About Us
Contact Us
Login to Protein Lounge!
Microbiology News
Fri, 21 Oct 2016 08:47:13 EDT
Nanosciences: Genes on the rack
A novel nanotool has been developed that provides an easy means of characterizing the mechanical properties of biomolecules.
Fri, 21 Oct 2016 08:45:09 EDT
Paving the road to drug discovery
There are many disadvantages to using human cells in the initial stages of creating a new therapy. Scientists often have to test a large number of compounds in order to find one that is effective against a particular target. Human cells are costly to take care of and require a lot of time and specific conditions in order to grow. Now researchers say that fission yeast may be used to find the next cancer cure.
Fri, 21 Oct 2016 08:43:38 EDT
A moving story of FHL2 and forces
Researchers have revealed the molecular events leading to the regulation of cell growth and proliferation in response to stiffness of the extracellular matrix that surrounds them.
Thu, 20 Oct 2016 22:39:28 EDT
First atomic-level image of the human 'marijuana receptor' unveiled
In a discovery that advances the understanding of how marijuana works in the human body, an international group of scientists has, for the first time, created a three-dimensional atomic-level image of the molecular structure activated by tetrahydrocannabinol (THC), the active chemical in marijuana.
Thu, 20 Oct 2016 11:46:11 EDT
Do microbes control our mood?
Our intestine hosts a complex ecosystem of bacteria; we call it the gut microbiota, which includes at least 1000 difference species. We get most of our gut microbes soon after birth, although there is evidence of colonization even during prenatal life. Now new research on gut bacteria may change the way we look at anxiety, depression, and behavioral disorders, say scientists.
Thu, 20 Oct 2016 10:10:01 EDT
Scientists can listen to proteins by turning data into music
Transforming data about the structure of proteins into melodies gives scientists a completely new way of analyzing the molecules that could reveal new insights into how they work -- by listening to them. A new study shows how musical sounds can help scientists analyze data using their ears instead of their eyes.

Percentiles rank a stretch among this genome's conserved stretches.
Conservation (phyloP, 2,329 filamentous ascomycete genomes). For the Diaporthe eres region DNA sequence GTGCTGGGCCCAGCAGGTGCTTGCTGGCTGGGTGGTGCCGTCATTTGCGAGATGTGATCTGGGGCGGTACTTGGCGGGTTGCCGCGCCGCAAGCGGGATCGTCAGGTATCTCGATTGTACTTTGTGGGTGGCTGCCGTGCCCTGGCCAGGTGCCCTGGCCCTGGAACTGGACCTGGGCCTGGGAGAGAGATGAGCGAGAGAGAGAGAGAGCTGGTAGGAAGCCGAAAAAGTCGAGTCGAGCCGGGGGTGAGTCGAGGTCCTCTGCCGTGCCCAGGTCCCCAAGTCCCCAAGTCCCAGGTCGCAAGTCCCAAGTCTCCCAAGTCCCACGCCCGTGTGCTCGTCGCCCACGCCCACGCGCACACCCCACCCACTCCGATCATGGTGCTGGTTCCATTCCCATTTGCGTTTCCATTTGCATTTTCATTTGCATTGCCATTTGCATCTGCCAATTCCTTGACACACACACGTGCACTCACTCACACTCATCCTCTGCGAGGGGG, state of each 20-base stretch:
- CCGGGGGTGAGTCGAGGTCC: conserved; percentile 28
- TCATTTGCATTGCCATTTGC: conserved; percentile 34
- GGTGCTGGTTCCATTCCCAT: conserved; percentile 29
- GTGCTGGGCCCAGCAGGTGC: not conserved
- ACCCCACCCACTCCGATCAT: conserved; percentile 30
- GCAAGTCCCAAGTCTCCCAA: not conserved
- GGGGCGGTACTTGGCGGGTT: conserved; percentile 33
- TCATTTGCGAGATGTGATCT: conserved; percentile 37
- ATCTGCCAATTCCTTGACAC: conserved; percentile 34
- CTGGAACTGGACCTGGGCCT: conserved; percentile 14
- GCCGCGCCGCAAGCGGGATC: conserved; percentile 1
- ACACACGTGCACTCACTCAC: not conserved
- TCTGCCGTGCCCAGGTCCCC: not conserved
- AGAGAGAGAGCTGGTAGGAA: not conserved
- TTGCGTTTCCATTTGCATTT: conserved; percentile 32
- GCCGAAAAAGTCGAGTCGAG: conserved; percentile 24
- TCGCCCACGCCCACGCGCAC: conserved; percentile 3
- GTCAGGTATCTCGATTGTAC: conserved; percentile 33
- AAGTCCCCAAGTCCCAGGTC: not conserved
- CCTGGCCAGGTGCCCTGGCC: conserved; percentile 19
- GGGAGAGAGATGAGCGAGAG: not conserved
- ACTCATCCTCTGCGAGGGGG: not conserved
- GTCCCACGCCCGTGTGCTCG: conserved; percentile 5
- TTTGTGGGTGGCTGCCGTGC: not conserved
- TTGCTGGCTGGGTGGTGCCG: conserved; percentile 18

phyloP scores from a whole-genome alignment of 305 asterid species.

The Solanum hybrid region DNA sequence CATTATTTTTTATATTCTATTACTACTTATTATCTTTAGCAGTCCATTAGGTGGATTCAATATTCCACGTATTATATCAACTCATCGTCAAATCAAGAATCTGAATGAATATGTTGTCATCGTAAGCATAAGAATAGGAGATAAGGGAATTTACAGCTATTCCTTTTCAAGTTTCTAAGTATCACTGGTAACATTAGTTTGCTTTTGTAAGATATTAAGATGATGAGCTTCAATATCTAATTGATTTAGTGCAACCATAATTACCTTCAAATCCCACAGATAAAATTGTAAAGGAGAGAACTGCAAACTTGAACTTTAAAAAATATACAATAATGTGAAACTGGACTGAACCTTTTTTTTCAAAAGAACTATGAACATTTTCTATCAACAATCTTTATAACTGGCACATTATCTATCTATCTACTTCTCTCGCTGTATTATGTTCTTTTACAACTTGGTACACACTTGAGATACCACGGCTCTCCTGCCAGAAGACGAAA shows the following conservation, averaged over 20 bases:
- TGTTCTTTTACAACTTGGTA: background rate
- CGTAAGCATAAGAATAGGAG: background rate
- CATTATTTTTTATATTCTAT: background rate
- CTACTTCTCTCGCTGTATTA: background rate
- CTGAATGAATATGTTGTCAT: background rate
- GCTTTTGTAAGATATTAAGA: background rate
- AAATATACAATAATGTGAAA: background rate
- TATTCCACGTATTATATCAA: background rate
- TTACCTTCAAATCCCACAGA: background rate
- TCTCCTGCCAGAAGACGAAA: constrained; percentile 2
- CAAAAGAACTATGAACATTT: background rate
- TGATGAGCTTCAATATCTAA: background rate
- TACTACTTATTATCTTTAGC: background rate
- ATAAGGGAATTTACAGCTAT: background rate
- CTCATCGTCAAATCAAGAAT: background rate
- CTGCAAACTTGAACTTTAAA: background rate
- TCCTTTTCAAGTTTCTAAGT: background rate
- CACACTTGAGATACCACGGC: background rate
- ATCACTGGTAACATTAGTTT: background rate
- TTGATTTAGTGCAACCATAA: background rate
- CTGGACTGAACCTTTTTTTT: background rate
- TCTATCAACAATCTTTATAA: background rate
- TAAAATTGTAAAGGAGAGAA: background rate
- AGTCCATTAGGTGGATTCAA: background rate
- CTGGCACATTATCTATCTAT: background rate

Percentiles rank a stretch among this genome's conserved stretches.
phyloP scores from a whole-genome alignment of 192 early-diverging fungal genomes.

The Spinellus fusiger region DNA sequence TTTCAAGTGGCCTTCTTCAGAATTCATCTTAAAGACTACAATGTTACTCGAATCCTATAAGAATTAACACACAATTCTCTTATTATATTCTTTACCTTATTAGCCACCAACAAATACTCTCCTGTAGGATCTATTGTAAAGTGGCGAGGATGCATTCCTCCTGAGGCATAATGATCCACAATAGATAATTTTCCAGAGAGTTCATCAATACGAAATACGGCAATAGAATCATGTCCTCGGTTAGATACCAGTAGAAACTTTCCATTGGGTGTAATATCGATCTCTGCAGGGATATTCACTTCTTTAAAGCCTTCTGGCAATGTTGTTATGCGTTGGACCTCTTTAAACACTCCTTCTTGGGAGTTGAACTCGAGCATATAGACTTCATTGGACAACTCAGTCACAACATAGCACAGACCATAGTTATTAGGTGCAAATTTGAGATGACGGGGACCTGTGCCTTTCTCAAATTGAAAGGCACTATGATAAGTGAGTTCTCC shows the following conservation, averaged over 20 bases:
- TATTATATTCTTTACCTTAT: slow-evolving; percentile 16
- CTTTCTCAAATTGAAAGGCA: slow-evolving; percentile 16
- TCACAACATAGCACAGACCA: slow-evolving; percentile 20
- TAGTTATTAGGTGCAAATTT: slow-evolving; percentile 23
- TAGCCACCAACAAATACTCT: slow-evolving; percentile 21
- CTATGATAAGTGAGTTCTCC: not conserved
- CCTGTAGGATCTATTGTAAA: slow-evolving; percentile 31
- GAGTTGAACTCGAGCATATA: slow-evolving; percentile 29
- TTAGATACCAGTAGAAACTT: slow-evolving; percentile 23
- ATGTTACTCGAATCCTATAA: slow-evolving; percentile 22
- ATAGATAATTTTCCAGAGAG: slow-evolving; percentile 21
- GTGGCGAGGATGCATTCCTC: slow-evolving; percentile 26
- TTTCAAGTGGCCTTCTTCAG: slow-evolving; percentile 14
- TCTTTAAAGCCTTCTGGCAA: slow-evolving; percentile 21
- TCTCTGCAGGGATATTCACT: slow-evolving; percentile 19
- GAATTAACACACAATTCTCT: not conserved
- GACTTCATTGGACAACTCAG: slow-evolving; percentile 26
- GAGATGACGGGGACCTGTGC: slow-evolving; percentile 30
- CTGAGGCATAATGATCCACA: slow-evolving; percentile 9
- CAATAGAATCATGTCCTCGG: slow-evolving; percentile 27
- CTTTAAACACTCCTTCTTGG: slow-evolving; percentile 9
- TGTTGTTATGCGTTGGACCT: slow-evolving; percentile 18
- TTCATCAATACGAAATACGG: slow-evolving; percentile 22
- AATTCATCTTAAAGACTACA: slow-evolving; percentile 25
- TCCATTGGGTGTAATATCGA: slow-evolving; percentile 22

Thu, 20 Oct 2016 10:08:58 EDT
Strong, steady forces at work during cell division
Biologists who study the mechanics of cell division have for years disagreed about how much force is at work when the cell's molecular engines are lining chromosomes up in the cell, preparing to winch copies to opposite poles across a bridge-like structure called the kinetochore to form two new cells. The question is fundamental to understanding how cells divide, says a cell biologist.
Thu, 20 Oct 2016 10:05:57 EDT
Ultrastructure of a condensed chromosome-like structure in a cyanobacterium
Eukaryotic cells, including human cells, form paired condensed chromosomes before cell division. The paired chromosomes are then equally divided into the daughter cells. Prokaryotic cells, including bacteria, do not have such a DNA distribution system. Researchers have discovered that the photosynthetic cyanobacterium Synechococcus elongatus shows eukaryotic condensed chromosome-like DNA compaction prior to cell division and were able to reveal details of the transiently formed structure.
Thu, 20 Oct 2016 09:25:03 EDT
Taking out the cellular 'trash' at the right place and the right time
New insight about how cells dispose of their waste has been discovered by researchers. They show the necessity of a regulation in space and time of a key protein involved in cellular waste disposal. Dysfunctions in the waste disposal system of a cell are linked to cancer and Alzheimer’s disease.
Wed, 19 Oct 2016 17:31:08 EDT
All yeasts are not created equal
The type of yeast in bread is less similar to the type that causes fungal infections than previously thought, new research concludes.
«  1 2 3 4 5  ...  »